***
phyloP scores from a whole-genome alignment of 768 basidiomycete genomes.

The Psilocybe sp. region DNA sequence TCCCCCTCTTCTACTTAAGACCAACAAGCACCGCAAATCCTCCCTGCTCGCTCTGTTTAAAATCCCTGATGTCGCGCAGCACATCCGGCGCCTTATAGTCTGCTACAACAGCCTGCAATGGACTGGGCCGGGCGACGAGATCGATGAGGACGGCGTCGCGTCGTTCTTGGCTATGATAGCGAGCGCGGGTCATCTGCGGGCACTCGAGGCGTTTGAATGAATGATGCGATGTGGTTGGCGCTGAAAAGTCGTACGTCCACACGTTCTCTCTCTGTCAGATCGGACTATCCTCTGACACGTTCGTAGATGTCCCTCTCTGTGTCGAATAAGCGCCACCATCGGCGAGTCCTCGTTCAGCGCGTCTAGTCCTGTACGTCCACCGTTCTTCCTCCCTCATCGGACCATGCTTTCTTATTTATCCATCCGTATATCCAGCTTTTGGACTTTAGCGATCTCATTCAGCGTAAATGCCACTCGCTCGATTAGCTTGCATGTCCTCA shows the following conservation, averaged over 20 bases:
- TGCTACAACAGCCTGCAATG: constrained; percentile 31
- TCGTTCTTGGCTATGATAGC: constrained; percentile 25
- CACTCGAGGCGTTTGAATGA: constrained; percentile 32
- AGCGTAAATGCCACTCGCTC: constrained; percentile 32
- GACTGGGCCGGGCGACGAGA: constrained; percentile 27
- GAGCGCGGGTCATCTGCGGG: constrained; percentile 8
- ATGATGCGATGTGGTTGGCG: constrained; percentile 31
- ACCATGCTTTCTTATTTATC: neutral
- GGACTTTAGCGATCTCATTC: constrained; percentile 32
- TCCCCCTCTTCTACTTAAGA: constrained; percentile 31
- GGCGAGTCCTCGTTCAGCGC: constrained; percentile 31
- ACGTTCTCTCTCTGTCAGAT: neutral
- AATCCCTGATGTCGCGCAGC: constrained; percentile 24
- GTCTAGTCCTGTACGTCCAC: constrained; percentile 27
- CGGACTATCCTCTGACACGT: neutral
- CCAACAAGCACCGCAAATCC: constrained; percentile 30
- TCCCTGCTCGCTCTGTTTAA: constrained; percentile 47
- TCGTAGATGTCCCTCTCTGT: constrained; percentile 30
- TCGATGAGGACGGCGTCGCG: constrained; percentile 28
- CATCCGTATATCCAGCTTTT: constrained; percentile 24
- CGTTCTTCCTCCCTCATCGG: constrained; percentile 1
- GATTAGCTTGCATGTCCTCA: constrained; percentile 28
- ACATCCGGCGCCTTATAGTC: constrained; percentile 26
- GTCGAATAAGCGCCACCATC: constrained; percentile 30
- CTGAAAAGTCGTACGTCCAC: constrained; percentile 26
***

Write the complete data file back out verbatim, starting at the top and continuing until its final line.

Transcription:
phyloP scores from a whole-genome alignment of 768 basidiomycete genomes.

The Psilocybe sp. region DNA sequence TCCCCCTCTTCTACTTAAGACCAACAAGCACCGCAAATCCTCCCTGCTCGCTCTGTTTAAAATCCCTGATGTCGCGCAGCACATCCGGCGCCTTATAGTCTGCTACAACAGCCTGCAATGGACTGGGCCGGGCGACGAGATCGATGAGGACGGCGTCGCGTCGTTCTTGGCTATGATAGCGAGCGCGGGTCATCTGCGGGCACTCGAGGCGTTTGAATGAATGATGCGATGTGGTTGGCGCTGAAAAGTCGTACGTCCACACGTTCTCTCTCTGTCAGATCGGACTATCCTCTGACACGTTCGTAGATGTCCCTCTCTGTGTCGAATAAGCGCCACCATCGGCGAGTCCTCGTTCAGCGCGTCTAGTCCTGTACGTCCACCGTTCTTCCTCCCTCATCGGACCATGCTTTCTTATTTATCCATCCGTATATCCAGCTTTTGGACTTTAGCGATCTCATTCAGCGTAAATGCCACTCGCTCGATTAGCTTGCATGTCCTCA shows the following conservation, averaged over 20 bases:
- TGCTACAACAGCCTGCAATG: constrained; percentile 31
- TCGTTCTTGGCTATGATAGC: constrained; percentile 25
- CACTCGAGGCGTTTGAATGA: constrained; percentile 32
- AGCGTAAATGCCACTCGCTC: constrained; percentile 32
- GACTGGGCCGGGCGACGAGA: constrained; percentile 27
- GAGCGCGGGTCATCTGCGGG: constrained; percentile 8
- ATGATGCGATGTGGTTGGCG: constrained; percentile 31
- ACCATGCTTTCTTATTTATC: neutral
- GGACTTTAGCGATCTCATTC: constrained; percentile 32
- TCCCCCTCTTCTACTTAAGA: constrained; percentile 31
- GGCGAGTCCTCGTTCAGCGC: constrained; percentile 31
- ACGTTCTCTCTCTGTCAGAT: neutral
- AATCCCTGATGTCGCGCAGC: constrained; percentile 24
- GTCTAGTCCTGTACGTCCAC: constrained; percentile 27
- CGGACTATCCTCTGACACGT: neutral
- CCAACAAGCACCGCAAATCC: constrained; percentile 30
- TCCCTGCTCGCTCTGTTTAA: constrained; percentile 47
- TCGTAGATGTCCCTCTCTGT: constrained; percentile 30
- TCGATGAGGACGGCGTCGCG: constrained; percentile 28
- CATCCGTATATCCAGCTTTT: constrained; percentile 24
- CGTTCTTCCTCCCTCATCGG: constrained; percentile 1
- GATTAGCTTGCATGTCCTCA: constrained; percentile 28
- ACATCCGGCGCCTTATAGTC: constrained; percentile 26
- GTCGAATAAGCGCCACCATC: constrained; percentile 30
- CTGAAAAGTCGTACGTCCAC: constrained; percentile 26